When dangerous situations occur, the first places that people like to check in order to find out what is happening is social media. From Facebook to Twitter to Instagram, in just a few minutes, you can find out crucial information such as what is happening at this very moment; what the news media is saying will happen in the upcoming moments; and whether or not the information provided truly affects you.
Do you need to evacuate? Are you being advised to stay put? Social media can deliver you all of this information and you don’t even need to leave your couch, much less your home.
Social media has quickly become the fastest way to share information. With just a click of a mouse or the scroll on a phone, you’re suddenly bombarded with information from your friends, family, even your co-workers.
On Facebook, you get updates about people’s lives, such as what movie they are going to see or how they feel about a certain situation; on Twitter, you receive snippets, at a much faster pace, usually about what that person is doing right at this very moment.
On Instagram, you view pictures of people’s lunches and of their outfits of the day. Usually, all of this information passes you by. But what happens if you see word of you, and maybe others, being in an extremely dangerous setting? Who can you call?
For many of us, we can call others using our cellular devices. Or even better, send out a mass text or something along those lines. However, thanks to social media, it could be easier to just make a Facebook status or to send out a Tweet, since most likely, your friends will scroll past it in a matter of seconds.
In just five minutes, your Tweet could reach almost a million people. You could have just saved someone else’s life. Or maybe even just saved your own.
But for millions of Americans, it just isn’t that easy to find out that information. Due to the so-called lack of social media accessibility, many people can’t view that information, which hinders the amount of lives that could have possibly been saved. The good news, however, is that people are trying to stop that from occurring.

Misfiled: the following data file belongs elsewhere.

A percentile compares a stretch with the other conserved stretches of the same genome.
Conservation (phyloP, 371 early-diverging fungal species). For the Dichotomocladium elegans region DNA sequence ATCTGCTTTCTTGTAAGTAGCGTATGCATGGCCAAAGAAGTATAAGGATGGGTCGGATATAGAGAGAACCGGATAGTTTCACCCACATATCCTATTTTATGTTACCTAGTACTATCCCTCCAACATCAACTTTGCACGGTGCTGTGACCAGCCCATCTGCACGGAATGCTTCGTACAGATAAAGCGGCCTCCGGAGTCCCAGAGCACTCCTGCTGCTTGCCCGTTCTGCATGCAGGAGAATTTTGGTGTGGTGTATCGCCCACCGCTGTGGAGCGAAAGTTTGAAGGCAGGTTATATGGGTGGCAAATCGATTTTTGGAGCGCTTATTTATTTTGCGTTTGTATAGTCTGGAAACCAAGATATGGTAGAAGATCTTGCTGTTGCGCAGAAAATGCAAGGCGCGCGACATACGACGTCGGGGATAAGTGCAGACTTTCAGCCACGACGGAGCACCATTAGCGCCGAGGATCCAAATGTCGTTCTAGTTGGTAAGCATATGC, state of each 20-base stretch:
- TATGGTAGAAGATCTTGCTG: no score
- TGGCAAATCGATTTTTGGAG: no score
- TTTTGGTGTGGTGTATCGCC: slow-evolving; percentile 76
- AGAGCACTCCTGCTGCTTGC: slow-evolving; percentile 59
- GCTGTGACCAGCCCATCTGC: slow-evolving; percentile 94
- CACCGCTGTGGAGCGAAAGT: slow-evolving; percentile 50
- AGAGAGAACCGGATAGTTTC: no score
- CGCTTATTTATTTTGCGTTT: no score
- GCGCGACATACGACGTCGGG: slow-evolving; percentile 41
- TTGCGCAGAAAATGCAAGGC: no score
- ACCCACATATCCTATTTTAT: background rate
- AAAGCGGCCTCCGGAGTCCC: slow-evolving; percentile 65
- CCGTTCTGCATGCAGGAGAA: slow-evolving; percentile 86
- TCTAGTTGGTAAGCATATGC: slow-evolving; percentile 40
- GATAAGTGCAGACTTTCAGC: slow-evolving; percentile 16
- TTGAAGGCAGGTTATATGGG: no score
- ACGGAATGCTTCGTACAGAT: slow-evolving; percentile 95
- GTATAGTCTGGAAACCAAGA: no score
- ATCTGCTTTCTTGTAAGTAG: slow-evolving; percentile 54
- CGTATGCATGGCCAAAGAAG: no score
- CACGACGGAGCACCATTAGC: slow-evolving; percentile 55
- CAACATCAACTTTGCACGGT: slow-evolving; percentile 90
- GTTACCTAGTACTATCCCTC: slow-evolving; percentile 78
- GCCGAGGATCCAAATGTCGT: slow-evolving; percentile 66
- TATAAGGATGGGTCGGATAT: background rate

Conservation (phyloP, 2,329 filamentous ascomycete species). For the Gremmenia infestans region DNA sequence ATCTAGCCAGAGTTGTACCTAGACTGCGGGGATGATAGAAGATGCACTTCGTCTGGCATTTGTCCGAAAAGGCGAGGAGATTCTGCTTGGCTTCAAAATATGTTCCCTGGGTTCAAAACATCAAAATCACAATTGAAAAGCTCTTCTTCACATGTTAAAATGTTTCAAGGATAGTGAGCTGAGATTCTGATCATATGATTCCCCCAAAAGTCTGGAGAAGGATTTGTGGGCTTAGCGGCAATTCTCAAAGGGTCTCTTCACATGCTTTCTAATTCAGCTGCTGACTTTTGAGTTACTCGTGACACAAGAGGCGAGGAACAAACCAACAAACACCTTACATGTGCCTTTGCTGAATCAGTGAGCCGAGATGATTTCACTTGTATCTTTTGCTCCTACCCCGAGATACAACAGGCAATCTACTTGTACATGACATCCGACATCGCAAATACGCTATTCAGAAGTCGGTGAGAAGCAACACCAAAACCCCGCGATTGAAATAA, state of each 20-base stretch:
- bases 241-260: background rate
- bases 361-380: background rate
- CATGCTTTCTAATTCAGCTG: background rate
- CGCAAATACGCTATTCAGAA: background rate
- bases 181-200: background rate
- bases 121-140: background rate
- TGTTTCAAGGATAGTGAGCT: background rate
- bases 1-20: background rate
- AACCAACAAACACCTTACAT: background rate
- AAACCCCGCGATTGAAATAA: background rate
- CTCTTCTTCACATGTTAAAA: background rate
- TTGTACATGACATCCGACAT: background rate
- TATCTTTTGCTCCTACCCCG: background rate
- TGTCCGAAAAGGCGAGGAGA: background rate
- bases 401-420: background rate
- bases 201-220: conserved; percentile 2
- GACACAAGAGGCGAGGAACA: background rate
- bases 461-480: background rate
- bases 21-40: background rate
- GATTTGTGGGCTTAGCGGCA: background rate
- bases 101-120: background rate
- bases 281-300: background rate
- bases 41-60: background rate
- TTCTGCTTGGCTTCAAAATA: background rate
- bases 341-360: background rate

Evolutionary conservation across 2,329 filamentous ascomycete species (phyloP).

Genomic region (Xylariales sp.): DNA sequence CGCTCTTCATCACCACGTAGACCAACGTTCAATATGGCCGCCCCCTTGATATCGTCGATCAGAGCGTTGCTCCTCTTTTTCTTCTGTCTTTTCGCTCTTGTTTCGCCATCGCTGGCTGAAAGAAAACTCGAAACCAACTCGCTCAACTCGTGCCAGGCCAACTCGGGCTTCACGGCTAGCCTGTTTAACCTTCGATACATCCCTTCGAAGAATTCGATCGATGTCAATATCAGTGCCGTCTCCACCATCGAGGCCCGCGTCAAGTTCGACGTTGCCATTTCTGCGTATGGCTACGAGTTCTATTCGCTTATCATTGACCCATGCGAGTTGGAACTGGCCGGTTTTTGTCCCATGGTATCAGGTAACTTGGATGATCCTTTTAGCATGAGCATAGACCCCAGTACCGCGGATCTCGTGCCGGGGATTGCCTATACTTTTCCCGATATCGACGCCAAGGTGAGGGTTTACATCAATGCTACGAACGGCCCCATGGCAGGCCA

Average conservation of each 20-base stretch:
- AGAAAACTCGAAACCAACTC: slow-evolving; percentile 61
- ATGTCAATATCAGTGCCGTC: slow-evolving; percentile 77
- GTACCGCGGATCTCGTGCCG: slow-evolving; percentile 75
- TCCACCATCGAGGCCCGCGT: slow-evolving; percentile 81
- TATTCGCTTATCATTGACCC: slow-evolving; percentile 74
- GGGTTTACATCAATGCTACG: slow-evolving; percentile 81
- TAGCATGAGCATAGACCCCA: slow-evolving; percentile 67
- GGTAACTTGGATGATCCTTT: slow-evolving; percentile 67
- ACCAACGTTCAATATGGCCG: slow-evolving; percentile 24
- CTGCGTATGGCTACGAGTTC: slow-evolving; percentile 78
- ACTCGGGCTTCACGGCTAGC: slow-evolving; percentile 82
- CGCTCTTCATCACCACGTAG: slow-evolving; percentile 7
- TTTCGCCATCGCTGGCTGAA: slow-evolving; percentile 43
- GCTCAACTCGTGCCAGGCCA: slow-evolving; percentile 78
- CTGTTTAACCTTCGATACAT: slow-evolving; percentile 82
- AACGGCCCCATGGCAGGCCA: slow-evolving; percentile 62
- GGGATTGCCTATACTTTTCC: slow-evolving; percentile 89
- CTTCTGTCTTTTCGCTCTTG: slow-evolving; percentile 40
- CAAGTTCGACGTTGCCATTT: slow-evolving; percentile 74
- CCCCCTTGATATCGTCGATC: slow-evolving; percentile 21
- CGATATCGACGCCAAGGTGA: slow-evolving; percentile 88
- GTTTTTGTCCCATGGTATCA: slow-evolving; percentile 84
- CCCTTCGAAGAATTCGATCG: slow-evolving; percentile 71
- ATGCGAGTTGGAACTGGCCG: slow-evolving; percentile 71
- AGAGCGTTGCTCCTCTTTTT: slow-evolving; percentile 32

Volunteers have come together to create the Emergency 2.0 Wiki Accessibility Toolkit. The kit, which is featured online, will provide “tips, resources and apps to assist people with a disability to overcome the accessibility challenges of social media.” Dr. Scott Hollier, the author of Media Access Australia’s social media guide, helped with the project at hand.
After Hurricane Sandy pounded on the USA’s east coast and people turned to social media for more information and answers, people “witnessed from recent disasters that social media has the potential to save lives,” Dr. Hollier says, “but people with disabilities often have difficulty accessing important messages as the social media platforms are inaccessible. “
The Emergency 2.0 Wiki is working to change that. It aims to empower all people of the disability community with the knowledge to use social media and networks in emergencies and not just for fun. It works to make sure that you find out the most important information, as it is happening, not an hour later, a day later or never at all.
It allows the person to be in control, but most importantly, the Wiki puts the possible lives of others in yours as well. No longer will you have to wait for answers or try to piece together information by yourself. With the Emergency 2.0 Wiki, all of this information is truly just one click away.